Cheers from sunny Maine, where I'm helping to organize October's 2017 Digital Humanities Week on the theme of STEM to STEAM (more on that later).
The question Roger raises of whether the culture of science can be enriched by incorporating artists and their ways of thinking has of course a parallel in the tech sector. Can the companies of Silicon Valley can be enlightened by hiring liberal arts majors? Recent months have seen a spate of articles and books on the rise of the "rapport sector," where poets have the edge over engineers:
* STEM or STEAM? Tech Firms See Ties Between the Liberal Arts and Long-Term Success 
* George Anders, You Can Do Anything: The Surprising Power of a "Useless" Liberal Arts Education 
* Randall Stross, A Practical Education: Why Liberal Arts Majors Make Great Employees 
In his New York Times book review "Don't Panic, Liberal Arts Majors. The Tech World Wants You," Timothy Aubry looks behind the buoyant messages of these cheerleaders and discerns a deep anxiety that the value of a liberal arts education portends for the future:
"The reality that apparently favors liberal arts majors is precisely what makes the current job market so forbidding: extreme precariousness. Trained to be flexible and adaptable, these students are well equipped, according to Anders, to navigate an unstable job market, where companies, fields and sometimes whole industries rise and fall at a nauseating clip, where automation is rendering once coveted skills redundant and where provisional short-term jobs, freelance assignments, part-time gigs, unpaid internships and self-employment are replacing long-term, full-time salaried positions that include rights and benefits protected by unions."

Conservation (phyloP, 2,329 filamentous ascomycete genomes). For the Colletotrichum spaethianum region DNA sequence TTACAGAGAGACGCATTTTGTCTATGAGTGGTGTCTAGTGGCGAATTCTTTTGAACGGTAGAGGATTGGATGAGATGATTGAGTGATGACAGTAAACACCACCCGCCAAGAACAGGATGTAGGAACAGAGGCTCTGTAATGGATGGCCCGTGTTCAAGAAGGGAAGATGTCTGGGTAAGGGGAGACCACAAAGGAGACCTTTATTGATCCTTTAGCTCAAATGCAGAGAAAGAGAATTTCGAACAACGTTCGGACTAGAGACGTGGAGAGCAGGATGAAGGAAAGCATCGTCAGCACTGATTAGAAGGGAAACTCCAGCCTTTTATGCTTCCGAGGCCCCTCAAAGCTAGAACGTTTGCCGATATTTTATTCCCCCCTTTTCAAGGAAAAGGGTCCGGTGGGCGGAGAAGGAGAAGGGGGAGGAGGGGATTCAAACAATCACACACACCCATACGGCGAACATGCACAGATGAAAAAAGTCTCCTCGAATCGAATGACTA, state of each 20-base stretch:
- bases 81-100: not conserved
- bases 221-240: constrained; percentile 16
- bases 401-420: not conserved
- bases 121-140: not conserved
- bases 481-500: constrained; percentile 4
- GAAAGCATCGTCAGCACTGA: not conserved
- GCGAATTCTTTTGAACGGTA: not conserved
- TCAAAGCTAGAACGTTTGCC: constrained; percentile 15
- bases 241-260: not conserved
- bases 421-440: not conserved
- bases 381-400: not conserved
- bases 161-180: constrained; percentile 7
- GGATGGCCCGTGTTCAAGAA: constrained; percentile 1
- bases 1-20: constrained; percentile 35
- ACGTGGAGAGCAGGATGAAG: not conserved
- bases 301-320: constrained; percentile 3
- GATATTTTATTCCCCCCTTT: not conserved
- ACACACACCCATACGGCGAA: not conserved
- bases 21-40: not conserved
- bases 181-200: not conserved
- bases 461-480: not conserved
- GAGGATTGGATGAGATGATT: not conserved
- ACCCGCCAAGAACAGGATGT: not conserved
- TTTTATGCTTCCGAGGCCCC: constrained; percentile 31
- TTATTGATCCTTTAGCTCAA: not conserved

While Stanford liberal arts majors may eventually earn $2000 more per year than their classmates with STEM degrees, Aubry asks whether this means only upper-class kids can afford liberal arts degrees, given the extra career time it takes them to find gainful employment.
As a misfit who jumped from a STEM B.A to an Arts MFA, I see that the combination served me well in retrospect. At the same time, I can't imagine anyone (including myself) replicating the brownian motion that got me from my post-graduate catering gigs to a tenured professorship. For me the goal of being an artist was not to make a paycheck but to make a certain kind of life for myself.
If we could overcome the class issues, I suppose that's why I would like to see artists breathe more humanity into high-tech firms. NBC recently reported a study claiming the solar eclipse would cost America $700 million in lost productivity. I was pleased to see this retort from a Twitter user by the name of Lipstick Socialist:
"God fucking forbid anyone look around and notice the natural world when they're supposed to be making the boss richer."
Artists remind us to look around and notice the world.
Professor and Program Coordinator, New Media
Co-director, Still Water
Director, Digital Curation graduate program
Does Anyone Actually Read These Titles
The University of Maine
> On Aug 16, 2017, at 7:52 AM, roger malina <firstname.lastname@example.org> wrote:
> In an earlier yasmin discussion post I presented a provocation that we
> need to think of stem to steam in the other direction or STEAM to
> STEM- and specifically how the arts, design and humanities can work
> with stem to redesign science itself, both the scientific method and
> the way science is embedded in society.
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